And then in the actual like interview process, we're really looking for like, do they fit well within our culture? So like I said, we're, we're looking for self-starters obviously, and we also want an enjoyable workspace. So it's actually pretty important for us. Like, can we see ourselves like actually working with this person? Would we actually want to work with this person? Do they seem pretty like happy and optimistic by default? And then, yeah, there's a bunch of other stuff. And then once we determined that like this person is, would fit well within the culture, then we really kind of look at, okay, are they capable of actually doing the job? And that's where we'll usually give them a sample project. And, lately, what we've actually done is paid sample projects that are a bit longer because at the end of the day, like you never really know if someone's capable until they actually start doing the work. So we essentially tried to like simulate what they'll be doing as closely as possible. So that gives us a really good indication of like, if they could actually do the work. So yeah, it's a combination of like culture fit and if they have the right attitude and skillsets.
Cassy Aite: (13:35)
Yeah. It's interesting. And do you think, the culture has evolved over time? Or do you think it's been relatively the same since you started Snappa?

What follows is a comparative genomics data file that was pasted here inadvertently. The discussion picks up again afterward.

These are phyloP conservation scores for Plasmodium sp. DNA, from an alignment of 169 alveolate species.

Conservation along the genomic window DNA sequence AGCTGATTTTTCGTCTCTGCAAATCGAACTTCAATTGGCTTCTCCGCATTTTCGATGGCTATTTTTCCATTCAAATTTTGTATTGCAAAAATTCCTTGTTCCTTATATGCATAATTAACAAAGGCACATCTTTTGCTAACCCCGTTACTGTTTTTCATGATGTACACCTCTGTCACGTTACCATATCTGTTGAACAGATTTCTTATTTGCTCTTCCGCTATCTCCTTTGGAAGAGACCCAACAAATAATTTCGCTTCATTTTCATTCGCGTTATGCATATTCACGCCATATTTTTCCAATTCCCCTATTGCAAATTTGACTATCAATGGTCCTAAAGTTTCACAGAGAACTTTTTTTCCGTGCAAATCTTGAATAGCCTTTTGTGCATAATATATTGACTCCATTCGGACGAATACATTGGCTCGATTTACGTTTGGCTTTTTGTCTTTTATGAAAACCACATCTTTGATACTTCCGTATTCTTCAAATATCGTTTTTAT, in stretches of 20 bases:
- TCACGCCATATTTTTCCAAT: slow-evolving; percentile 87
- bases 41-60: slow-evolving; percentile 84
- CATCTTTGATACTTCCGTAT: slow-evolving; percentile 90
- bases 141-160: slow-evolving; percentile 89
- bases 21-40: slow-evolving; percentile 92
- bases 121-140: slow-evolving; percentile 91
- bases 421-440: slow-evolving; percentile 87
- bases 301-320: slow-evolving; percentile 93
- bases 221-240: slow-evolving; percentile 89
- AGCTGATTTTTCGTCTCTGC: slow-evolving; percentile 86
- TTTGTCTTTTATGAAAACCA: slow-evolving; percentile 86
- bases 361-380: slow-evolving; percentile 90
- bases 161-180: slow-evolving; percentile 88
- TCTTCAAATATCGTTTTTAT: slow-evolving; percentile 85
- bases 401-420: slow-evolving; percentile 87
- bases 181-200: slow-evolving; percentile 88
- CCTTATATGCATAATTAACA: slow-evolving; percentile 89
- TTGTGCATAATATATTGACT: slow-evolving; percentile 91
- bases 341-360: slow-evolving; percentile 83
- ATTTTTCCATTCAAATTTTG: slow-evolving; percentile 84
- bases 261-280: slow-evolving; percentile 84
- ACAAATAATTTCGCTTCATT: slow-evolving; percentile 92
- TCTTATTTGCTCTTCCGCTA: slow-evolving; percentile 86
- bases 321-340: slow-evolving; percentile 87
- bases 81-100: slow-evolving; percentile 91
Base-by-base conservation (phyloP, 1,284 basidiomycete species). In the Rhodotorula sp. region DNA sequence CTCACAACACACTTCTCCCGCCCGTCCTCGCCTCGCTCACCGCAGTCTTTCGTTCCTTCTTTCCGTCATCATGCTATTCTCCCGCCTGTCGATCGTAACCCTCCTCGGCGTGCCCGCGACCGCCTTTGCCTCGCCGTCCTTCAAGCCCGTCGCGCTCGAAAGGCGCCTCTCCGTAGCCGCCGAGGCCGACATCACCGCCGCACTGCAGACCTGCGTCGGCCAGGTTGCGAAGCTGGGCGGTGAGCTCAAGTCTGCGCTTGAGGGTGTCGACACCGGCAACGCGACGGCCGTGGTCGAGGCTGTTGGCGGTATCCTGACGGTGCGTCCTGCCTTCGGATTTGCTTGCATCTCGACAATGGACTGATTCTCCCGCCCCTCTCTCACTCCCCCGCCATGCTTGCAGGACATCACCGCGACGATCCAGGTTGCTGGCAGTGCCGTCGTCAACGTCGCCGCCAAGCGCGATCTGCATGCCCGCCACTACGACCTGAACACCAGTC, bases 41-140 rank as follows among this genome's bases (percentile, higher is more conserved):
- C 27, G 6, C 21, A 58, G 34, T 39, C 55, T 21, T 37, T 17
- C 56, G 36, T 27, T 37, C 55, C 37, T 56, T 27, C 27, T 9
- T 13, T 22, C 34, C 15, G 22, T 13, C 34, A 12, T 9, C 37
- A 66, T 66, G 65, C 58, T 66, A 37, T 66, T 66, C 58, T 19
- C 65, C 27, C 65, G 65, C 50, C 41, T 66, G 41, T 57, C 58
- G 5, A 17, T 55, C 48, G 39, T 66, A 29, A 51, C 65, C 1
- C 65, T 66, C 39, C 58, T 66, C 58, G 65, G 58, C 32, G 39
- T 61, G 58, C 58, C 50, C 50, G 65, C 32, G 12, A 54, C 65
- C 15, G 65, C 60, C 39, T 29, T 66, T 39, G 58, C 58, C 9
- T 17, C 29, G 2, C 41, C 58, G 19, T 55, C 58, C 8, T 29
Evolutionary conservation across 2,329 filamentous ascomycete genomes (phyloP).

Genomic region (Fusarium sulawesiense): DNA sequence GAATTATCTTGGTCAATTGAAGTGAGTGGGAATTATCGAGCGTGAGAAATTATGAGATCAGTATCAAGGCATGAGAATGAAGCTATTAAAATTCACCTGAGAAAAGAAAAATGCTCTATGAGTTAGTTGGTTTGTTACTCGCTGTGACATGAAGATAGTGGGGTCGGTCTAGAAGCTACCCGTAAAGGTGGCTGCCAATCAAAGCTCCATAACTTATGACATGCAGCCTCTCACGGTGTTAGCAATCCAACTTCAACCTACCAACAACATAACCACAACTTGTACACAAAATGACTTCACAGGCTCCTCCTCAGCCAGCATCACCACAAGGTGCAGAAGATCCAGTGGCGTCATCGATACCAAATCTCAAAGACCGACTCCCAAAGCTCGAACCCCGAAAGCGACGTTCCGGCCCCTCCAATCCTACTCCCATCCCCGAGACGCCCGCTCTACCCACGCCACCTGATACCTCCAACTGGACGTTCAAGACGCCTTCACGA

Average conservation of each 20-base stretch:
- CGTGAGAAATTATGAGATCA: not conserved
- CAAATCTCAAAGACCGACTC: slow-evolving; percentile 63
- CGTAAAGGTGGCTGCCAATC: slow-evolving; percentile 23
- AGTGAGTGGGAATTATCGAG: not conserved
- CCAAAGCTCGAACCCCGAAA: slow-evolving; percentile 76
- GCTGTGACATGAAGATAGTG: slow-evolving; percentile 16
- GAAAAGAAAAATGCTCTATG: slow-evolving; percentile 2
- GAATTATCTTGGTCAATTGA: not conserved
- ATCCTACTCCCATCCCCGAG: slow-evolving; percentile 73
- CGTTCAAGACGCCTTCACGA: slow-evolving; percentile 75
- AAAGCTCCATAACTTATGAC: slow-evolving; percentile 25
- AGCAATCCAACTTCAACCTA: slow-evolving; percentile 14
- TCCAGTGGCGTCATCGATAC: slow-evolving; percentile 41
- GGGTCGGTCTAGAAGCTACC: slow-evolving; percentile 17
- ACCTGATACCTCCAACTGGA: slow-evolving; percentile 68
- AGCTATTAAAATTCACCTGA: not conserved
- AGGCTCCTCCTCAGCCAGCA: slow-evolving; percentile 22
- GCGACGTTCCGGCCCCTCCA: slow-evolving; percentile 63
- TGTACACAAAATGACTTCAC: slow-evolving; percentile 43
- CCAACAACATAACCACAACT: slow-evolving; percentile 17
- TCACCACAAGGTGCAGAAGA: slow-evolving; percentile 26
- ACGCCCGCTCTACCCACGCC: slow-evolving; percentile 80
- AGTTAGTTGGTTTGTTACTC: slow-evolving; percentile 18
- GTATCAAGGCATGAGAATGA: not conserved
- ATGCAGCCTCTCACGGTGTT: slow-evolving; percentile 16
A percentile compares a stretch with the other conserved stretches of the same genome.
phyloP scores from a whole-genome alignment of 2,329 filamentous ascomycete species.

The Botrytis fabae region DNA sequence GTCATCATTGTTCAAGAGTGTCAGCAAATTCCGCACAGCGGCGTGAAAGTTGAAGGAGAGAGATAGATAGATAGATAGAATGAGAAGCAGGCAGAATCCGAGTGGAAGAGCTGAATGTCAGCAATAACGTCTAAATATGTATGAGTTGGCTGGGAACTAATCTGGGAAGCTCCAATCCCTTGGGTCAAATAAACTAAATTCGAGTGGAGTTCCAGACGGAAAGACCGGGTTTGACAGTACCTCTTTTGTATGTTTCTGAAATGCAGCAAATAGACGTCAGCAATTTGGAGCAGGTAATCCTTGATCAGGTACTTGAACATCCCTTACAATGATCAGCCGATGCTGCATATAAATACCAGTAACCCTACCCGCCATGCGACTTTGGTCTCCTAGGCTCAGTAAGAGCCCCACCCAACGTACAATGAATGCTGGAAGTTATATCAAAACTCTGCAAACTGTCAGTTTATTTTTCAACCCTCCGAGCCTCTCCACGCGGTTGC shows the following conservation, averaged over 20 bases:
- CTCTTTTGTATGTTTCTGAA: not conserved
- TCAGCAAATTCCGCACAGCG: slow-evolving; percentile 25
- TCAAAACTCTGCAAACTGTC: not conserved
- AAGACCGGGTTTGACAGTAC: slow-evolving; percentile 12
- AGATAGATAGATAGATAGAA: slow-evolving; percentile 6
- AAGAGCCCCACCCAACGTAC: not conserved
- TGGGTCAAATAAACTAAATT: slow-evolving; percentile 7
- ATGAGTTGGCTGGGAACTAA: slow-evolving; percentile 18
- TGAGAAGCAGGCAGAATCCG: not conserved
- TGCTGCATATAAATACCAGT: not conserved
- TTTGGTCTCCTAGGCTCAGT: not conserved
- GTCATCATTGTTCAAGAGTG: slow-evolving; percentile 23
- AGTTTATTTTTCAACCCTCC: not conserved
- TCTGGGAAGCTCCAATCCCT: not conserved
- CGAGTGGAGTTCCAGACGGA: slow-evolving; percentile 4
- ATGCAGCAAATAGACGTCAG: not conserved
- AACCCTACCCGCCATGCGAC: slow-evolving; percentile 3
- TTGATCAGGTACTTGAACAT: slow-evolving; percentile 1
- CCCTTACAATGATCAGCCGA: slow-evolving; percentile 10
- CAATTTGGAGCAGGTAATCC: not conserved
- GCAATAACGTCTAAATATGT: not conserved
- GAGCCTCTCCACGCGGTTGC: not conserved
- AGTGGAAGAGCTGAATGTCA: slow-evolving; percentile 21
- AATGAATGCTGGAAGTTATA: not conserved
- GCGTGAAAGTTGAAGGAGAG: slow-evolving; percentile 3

Chris Gimmer: (13:46)
I would say it's relatively the same, but it has to involve or evolve a little bit, I guess you would say, but we're still such a small team where we haven't really had to evolve it that much. So in the beginning it was really just being remote, hiring self-starters, autonomy, flexibility. So yeah, nothing's really changed in that part. I guess the only thing is going from two people to four people, to five people, we just kind of evolved like how we're communicating with each other, nothing groundbreaking, but that's yeah, it's been more, I would say like operationally, as opposed to like the high-level culture that we want to support at the company.
Cassy Aite: (14:30)
I heard this interesting concept. I don't know if you've ever thought about this or if you have an idea here, but people assigning the sort of character to their brand or to their culture, which often are the same. So if you think of Apple as an example. Their character would be like Sherlock Holmes, right. They're very clean, very smart, very sharp, but kind of an asshole. Right. Kind of arrogant. I've also heard of, I think if Hoppier is an example, right. Where we're very fun, playful, you can think of us as let's say like Tweety bird, right. So fun, playful, like very friendly, but the character flaw is that Hoppier is not always, it's not exact right. Like we don't care about being very exact we'd rather move fast. And have you ever thought about snap as kind of a character before?
Chris Gimmer: (15:24)
It's interesting. No, I haven't thought about it in terms of like an actual character, but I would say we'd probably be someone who's pretty casual, I would say, and laid back, maybe some kind of cool character. We're not like overly fun and goofy, but at the same time, we're definitely not like serious or anything overly serious. So we're probably like somewhere in the middle, like just kind of a casual, calm type of character, maybe like Matthew McConaughey or something. I dunno.
Cassy Aite: (16:00)
I know who's going to play you in the Snappa a movie in 10 years now, McConaughey.